A number of metallic minerals were mined in the region, but the ‘big three’ were copper, tin and arsenic. Find out more on the Earth Treasures page in our Delving Deeper section.
Increasing competition through the expanding global mining industry reduced metal prices significantly during the latter half of the 19th century, forcing many local producers to close. Consequently, huge numbers of mine workers migrated to mines elsewhere in Britain and overseas; Cornwall alone is thought to have lost between 250,000 to 500,000 people from around 1815 to 1915, the period defined as ‘the Great Migration’. Today, there are an estimated six million people worldwide descended from migrant Cornish mine workers.
Ten separate Areas make up the World Heritage Site. Each has its own character, opportunities for adventure, and a different combination of the features that make up the Cornish Mining landscape.
The Site contains over 200 iconic Cornish engine houses (the largest concentration of such monuments anywhere in the world). But Cornish Mining is about far more than mine sites – the mining industry impacted on all aspects of life. Many of our towns and villages were either transformed by a growing industrial population or newly built to house them. They reveal their history in the rows of distinctive terraced cottages, shops, chapels and substantial public buildings. Today you’ll find plenty of great cafés, pubs, restaurants, art galleries and museums.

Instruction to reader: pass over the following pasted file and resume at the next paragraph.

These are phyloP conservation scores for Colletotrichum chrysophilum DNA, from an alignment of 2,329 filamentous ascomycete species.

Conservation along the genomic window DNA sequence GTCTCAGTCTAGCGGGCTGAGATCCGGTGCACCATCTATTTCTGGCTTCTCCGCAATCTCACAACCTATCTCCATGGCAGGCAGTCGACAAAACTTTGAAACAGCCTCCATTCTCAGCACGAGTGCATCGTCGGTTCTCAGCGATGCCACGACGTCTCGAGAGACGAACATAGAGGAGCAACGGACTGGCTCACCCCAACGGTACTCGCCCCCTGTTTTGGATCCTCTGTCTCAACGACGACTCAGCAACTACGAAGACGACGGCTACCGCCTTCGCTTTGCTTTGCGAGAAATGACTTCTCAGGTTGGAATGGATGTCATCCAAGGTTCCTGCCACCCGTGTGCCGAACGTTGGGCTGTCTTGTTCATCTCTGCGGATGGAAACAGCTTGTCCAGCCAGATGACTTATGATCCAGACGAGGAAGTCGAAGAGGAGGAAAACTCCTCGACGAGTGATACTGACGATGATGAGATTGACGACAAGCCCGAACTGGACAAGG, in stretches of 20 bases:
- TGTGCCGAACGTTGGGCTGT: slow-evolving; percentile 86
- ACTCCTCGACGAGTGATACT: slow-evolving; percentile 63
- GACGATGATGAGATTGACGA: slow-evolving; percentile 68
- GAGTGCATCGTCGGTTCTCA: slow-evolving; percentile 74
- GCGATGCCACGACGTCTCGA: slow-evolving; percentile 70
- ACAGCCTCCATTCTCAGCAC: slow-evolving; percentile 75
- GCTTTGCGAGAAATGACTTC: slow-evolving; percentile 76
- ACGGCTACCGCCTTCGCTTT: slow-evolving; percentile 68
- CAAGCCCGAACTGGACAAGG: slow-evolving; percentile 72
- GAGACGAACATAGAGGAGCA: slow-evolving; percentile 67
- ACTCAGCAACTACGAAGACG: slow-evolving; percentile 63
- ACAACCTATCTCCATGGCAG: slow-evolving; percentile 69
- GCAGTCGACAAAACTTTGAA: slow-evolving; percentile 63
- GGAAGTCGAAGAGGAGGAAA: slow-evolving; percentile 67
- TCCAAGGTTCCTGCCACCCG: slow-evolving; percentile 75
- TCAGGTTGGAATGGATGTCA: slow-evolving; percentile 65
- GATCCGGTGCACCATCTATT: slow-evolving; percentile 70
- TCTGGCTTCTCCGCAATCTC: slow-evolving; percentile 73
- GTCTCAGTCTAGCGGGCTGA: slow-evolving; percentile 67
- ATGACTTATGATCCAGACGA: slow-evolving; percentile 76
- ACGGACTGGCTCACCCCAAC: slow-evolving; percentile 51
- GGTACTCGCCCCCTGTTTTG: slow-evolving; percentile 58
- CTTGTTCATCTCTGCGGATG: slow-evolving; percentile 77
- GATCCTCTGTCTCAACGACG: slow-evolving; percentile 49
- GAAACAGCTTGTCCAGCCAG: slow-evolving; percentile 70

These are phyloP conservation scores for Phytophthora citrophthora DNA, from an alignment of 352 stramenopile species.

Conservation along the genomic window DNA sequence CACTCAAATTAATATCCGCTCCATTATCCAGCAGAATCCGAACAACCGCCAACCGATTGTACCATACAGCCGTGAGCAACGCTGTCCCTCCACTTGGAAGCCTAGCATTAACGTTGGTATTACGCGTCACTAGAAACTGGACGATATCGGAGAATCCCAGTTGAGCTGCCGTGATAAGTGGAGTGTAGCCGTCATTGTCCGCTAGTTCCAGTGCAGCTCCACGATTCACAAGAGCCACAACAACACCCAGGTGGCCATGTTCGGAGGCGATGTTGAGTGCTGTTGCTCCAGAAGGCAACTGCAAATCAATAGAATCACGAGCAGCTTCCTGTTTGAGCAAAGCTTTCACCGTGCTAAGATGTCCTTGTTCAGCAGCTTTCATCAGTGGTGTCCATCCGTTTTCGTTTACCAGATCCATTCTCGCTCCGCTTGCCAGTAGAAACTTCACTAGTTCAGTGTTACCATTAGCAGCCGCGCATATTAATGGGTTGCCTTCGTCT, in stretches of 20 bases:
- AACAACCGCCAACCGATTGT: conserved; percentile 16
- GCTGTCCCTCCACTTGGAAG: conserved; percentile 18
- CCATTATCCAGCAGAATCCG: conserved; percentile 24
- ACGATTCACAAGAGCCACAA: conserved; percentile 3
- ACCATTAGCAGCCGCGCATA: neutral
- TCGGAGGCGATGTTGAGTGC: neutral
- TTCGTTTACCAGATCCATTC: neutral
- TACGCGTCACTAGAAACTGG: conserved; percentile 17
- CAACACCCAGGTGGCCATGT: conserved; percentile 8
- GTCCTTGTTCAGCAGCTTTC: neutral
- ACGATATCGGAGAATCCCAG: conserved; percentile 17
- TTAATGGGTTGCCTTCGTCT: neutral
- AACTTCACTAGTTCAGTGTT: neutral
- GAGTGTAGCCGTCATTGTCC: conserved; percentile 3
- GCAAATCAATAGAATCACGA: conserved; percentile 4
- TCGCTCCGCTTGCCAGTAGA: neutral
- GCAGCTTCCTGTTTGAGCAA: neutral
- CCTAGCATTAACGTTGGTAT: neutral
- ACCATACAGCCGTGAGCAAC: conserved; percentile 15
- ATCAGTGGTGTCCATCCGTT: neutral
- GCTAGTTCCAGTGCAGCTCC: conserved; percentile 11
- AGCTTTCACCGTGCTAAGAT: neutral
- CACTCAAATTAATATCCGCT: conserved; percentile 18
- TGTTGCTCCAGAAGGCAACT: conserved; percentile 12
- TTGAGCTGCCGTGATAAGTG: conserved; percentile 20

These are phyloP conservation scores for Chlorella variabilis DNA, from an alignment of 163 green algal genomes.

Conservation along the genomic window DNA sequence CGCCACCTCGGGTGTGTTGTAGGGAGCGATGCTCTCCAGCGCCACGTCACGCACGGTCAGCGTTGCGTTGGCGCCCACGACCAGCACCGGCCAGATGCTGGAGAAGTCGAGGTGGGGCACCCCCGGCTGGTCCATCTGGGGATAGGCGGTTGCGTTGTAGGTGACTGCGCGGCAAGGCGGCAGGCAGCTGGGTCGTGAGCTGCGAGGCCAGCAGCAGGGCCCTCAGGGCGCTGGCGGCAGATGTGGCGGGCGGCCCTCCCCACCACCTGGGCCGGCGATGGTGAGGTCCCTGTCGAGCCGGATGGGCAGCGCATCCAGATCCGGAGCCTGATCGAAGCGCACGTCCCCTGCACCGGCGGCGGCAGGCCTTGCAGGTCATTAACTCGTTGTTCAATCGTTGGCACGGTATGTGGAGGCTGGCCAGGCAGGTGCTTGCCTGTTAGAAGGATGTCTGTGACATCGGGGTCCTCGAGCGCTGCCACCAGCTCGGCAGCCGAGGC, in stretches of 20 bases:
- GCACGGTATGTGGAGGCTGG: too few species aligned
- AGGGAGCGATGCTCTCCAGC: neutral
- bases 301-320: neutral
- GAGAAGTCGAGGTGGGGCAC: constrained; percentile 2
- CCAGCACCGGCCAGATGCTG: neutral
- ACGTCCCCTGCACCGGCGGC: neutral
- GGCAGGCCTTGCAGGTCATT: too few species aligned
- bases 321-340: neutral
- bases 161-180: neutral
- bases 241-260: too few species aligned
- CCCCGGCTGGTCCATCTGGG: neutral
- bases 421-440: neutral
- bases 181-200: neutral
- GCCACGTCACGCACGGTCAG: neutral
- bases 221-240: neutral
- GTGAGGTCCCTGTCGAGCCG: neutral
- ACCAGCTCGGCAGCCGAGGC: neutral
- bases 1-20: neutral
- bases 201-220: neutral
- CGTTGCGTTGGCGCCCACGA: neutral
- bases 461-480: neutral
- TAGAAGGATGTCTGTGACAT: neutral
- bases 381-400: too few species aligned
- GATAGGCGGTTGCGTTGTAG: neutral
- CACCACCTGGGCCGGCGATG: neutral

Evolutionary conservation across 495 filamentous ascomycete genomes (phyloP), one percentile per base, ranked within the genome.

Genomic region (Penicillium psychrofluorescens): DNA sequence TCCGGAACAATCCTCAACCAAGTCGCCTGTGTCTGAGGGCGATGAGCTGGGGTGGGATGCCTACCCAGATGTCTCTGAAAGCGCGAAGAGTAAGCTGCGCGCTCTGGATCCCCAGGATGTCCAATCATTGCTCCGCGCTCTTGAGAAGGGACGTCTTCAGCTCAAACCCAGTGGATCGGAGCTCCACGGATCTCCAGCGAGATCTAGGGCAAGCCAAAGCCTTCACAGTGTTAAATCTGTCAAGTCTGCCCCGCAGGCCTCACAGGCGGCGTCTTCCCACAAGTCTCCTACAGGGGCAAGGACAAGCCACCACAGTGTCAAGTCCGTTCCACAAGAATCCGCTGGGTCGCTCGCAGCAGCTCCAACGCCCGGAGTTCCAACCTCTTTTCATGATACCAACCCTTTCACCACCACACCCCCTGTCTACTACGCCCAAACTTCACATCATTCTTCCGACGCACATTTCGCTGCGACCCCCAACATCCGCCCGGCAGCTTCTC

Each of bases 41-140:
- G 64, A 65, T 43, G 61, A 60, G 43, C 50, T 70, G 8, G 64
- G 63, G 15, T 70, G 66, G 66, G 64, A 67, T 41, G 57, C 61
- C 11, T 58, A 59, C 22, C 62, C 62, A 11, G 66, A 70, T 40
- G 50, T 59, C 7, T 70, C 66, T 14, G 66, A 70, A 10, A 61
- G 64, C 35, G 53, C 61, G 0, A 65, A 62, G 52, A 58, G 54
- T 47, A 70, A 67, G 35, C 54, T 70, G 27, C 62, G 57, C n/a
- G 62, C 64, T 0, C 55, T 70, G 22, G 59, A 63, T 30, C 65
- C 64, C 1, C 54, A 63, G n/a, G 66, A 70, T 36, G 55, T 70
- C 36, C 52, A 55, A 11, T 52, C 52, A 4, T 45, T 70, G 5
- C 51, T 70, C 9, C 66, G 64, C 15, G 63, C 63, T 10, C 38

The remains of the transport networks that were developed to serve the mines during the early 19th century – the railways, mineral tramways, canals, ports and quays – can now be explored by foot, bicycle or boat, making for invigorating and fascinating days out. And within the Site several of Cornwall’s great houses and gardens – paid for with the profits of the mining industry – now open their doors to visitors.
To find out more about the history of Cornish mining, please visit Delving Deeper
- Cornwall And West Devon Mining Landscape World Heritage Site Management Plan, 2013 - 2018
- Cornwall and West Devon Mining Landscape World Heritage Site Management Plan, 2013–2018 Appendices
- Discover the Extraordinary - Project Evaluation Report (2014)
- World Heritage Site Area descriptions (A1 to A10)
- World Heritage Site Areas map (A1 to A10)
- St Just Mining District (Area A1 Map)
- The Port of Hayle (Area A2 Map)
- Tregonning and Gwinear Mining Districts (A3i) with Trewavas (A3ii) (Area A3 Map)
- Wendron Mining District (Area A4 Map)
- Camborne and Redruth Mining District (A5i) with Wheal Peevor (A5ii) and Portreath Harbour (A5iii) (Area A5 Map)
- Gwennap Mining District (A6i) with Devoran and Perran (A6ii) and Kennall Vale (A6iii) (Area A6 Map)
- St Agnes Mining District (Area A7 Map)
- The Luxulyan Valley (A8i) and Charlestown (A8ii) (Area A8 Map)
- Caradon Mining District (Area A9 Map)
- Tamar Valley Mining District (A10i) with Tavistock (A10ii) (Area A10 Map)